[12.] Beeckman D, Van Lancker A, Van Hecke A, Verhaeghe S. A systematic review and meta-analysis of incontinence-associated dermatitis, incontinence, and moisture as risk factors for pressure ulcer development. Res Nurs Health. 2014;37(3):204-218. doi:10.1002/nur.21593
[13.] Beeckman D, Campbell K, Le Blanc K et al. Best practice recommendations for holistic strategies to promote and maintain skin integrity. https://www.woundsinternational.com/resources/details/best-practice-recommendations-holistic-strategies-promote-and-maintain-skin-integrity Published February 28, 2020. Accessed March 11, 2022
[14.] Glass GF Jr, Goh CCK, Cheong RQ. Effectiveness of skin cleanser and protectant regimen on incontinence-associated dermatitis outcomes in acute care patients: A cluster randomised trial. Int Wound J. 2021;18(6):862-873. doi:10.1111/iwj.13588
[15.] Carville K, Leslie G, Osseiran-Moisson R. The effectiveness of a twice-daily skin-moisturising regimen for reducing the incidence of skin tears. Int Wound J. 2014;11(4):446-453. Doi:10.1111/iwj.12326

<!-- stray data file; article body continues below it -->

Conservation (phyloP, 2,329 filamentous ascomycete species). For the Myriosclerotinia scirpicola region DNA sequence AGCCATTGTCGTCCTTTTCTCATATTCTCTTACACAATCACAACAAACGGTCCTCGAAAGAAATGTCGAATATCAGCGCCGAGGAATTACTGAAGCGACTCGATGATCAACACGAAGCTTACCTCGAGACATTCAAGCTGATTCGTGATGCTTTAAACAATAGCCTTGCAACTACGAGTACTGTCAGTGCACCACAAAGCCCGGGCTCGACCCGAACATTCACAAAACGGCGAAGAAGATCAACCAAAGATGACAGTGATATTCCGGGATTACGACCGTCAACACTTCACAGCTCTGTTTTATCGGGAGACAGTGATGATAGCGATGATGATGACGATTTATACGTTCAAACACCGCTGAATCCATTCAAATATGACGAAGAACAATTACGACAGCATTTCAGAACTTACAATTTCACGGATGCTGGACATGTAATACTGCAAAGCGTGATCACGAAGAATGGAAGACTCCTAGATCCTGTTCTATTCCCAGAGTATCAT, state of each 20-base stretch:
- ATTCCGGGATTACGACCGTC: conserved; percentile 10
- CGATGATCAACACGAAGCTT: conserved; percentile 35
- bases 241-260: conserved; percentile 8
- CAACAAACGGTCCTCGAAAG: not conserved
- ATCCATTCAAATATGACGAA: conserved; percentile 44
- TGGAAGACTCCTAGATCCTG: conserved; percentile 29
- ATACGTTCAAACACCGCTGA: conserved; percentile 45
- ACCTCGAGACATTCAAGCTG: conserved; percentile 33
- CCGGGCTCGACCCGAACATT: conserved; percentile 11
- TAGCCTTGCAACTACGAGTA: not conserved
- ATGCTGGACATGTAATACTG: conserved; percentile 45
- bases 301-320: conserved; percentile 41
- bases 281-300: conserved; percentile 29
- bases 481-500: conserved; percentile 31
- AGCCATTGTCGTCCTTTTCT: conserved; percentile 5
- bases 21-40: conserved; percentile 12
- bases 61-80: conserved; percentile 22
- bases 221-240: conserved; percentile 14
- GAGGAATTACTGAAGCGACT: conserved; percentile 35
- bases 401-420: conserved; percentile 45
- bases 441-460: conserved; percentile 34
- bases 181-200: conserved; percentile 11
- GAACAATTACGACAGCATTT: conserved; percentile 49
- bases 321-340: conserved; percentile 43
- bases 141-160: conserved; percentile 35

[16.] Beeckman D, Verhaeghe S, Defloor T, Schoonhoven L, Vanderwee K. A 3-in-1 perineal care washcloth impregnated with dimethicone 3% versus water and pH neutral soap to prevent and treat incontinence-associated dermatitis: a randomized, controlled clinical trial. J Wound Ostomy Continence Nurs. 2011;38(6):627-634. doi: 10.1097/ WON.0b013e31822efe52
[17.] Beeckman D, Schoonhoven L, Verhaeghe S, Heyneman A, Defloor T. Prevention and treatment of incontinence-associated dermatitis: literature review. J Adv Nurs. 2009;65(6):1141-1154. doi:10.1111/j.1365-2648.2009.04986.x
[18.] GAMA Healthcare. Barrier protection study – 21.0226-44. proDERM Institut für Angewandte, Dermatologische Forschung GmbH, Schenefeld/Hamburg, Germany